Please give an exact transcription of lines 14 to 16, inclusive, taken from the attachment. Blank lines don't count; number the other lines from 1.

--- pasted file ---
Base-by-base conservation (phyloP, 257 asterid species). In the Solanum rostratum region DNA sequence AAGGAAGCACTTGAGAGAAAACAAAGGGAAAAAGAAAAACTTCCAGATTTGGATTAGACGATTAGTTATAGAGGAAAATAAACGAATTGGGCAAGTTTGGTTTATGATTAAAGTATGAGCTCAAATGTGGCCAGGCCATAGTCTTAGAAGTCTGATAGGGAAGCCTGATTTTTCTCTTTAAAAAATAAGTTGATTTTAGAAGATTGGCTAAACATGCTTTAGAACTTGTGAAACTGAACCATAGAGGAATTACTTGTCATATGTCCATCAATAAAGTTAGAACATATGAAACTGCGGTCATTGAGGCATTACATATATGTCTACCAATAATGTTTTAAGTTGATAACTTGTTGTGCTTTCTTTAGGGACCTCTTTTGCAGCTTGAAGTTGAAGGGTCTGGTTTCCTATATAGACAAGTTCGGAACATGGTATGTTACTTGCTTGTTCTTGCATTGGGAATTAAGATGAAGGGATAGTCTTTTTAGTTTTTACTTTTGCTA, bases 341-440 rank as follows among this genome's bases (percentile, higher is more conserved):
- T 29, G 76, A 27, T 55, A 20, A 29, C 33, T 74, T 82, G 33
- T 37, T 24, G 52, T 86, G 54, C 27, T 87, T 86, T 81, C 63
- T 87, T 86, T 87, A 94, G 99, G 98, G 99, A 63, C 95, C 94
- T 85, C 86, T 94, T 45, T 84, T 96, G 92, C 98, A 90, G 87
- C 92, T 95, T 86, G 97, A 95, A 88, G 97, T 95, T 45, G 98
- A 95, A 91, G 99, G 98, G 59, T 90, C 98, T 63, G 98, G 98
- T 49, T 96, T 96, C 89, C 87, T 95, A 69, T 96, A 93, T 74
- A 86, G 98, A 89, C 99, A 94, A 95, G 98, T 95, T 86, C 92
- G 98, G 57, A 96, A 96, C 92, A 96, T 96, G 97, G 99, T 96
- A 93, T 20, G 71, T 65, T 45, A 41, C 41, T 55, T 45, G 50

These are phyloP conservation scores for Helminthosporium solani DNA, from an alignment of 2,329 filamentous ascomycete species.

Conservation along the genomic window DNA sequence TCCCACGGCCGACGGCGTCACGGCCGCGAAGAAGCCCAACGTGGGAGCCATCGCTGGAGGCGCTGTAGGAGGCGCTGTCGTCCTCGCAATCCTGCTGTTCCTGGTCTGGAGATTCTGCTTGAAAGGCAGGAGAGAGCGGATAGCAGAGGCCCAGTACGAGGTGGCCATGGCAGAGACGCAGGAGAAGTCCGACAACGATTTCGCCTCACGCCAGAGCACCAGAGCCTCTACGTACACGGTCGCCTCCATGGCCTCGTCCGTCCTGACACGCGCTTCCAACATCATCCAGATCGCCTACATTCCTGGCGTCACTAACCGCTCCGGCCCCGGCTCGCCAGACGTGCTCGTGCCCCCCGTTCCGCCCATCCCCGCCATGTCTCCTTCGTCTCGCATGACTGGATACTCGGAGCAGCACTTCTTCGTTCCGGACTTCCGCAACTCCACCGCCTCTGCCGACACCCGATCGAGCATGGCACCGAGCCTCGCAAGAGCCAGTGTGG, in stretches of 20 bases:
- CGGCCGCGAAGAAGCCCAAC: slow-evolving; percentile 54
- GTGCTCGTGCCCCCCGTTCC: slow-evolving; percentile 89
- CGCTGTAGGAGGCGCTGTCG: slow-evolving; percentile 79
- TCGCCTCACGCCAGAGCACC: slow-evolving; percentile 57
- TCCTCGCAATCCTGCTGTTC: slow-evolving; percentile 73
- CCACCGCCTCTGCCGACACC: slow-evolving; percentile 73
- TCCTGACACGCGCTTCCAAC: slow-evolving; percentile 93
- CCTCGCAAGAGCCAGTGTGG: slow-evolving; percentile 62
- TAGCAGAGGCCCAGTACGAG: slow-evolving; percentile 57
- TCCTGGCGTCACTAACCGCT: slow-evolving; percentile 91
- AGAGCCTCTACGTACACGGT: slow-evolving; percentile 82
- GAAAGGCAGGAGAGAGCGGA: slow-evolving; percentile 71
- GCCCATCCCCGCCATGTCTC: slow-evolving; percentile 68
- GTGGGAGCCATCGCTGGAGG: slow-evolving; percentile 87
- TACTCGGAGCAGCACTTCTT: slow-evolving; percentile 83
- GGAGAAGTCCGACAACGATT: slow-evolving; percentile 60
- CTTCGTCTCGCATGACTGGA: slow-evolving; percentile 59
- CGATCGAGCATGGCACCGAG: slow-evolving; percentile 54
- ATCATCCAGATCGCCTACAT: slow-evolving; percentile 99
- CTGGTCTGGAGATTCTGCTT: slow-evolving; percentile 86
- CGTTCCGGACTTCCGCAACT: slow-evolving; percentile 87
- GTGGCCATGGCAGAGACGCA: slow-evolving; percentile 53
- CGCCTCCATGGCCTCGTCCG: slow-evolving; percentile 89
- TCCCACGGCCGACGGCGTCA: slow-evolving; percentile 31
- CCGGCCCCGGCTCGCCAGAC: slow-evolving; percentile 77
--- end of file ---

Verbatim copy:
- CGGCCGCGAAGAAGCCCAAC: slow-evolving; percentile 54
- GTGCTCGTGCCCCCCGTTCC: slow-evolving; percentile 89
- CGCTGTAGGAGGCGCTGTCG: slow-evolving; percentile 79